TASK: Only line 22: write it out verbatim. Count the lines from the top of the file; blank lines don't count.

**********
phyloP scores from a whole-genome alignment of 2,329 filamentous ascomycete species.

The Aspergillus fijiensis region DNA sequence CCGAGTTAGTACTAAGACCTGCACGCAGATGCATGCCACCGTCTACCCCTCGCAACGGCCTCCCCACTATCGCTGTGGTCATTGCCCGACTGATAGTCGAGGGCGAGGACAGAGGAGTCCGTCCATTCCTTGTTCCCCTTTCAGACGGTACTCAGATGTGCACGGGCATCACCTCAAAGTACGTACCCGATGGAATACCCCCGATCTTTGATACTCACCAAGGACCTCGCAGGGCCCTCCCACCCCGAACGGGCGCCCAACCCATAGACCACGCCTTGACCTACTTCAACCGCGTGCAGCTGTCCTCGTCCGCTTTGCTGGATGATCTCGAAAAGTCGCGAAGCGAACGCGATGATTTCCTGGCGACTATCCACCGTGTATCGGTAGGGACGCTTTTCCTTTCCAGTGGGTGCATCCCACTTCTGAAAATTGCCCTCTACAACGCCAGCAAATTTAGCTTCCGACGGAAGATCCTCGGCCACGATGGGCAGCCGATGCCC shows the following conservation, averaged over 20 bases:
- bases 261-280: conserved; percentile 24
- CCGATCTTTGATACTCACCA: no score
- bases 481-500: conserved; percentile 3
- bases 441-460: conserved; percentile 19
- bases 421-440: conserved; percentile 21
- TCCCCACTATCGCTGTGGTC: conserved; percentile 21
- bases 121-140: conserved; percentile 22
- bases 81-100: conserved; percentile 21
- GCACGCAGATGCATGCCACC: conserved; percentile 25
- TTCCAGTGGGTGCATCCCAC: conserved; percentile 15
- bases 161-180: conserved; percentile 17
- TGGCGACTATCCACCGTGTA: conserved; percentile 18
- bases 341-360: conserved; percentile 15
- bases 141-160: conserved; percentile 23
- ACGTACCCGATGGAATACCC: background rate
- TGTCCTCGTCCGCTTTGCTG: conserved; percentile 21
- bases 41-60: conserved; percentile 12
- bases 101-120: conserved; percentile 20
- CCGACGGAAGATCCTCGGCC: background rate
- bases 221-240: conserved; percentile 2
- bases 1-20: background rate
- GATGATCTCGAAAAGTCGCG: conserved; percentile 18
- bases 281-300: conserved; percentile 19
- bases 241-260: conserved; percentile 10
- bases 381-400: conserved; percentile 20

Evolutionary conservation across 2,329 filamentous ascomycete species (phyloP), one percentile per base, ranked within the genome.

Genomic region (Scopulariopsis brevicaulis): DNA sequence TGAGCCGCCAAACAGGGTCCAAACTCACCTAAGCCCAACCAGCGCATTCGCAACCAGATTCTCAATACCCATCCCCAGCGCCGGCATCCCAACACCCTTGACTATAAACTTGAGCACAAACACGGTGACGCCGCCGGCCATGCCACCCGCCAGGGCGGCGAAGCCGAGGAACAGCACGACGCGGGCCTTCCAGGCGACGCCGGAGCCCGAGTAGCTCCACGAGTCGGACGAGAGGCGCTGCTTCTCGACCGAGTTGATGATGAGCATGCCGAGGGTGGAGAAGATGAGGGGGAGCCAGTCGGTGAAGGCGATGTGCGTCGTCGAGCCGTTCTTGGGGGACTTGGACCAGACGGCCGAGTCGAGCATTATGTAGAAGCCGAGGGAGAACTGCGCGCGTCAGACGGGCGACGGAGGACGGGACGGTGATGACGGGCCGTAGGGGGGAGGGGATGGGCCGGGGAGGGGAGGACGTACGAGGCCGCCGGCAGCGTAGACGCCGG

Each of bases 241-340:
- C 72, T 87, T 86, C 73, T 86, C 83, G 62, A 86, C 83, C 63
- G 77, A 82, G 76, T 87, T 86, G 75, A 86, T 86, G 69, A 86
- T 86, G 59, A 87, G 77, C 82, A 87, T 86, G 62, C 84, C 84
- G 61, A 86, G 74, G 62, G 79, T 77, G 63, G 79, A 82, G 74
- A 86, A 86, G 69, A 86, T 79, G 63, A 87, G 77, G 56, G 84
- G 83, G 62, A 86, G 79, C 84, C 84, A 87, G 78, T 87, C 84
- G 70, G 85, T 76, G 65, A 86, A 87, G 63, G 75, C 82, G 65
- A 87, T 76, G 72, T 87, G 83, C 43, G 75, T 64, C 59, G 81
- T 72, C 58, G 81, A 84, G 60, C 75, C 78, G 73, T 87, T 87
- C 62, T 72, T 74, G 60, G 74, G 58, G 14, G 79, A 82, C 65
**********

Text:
- bases 221-240: conserved; percentile 2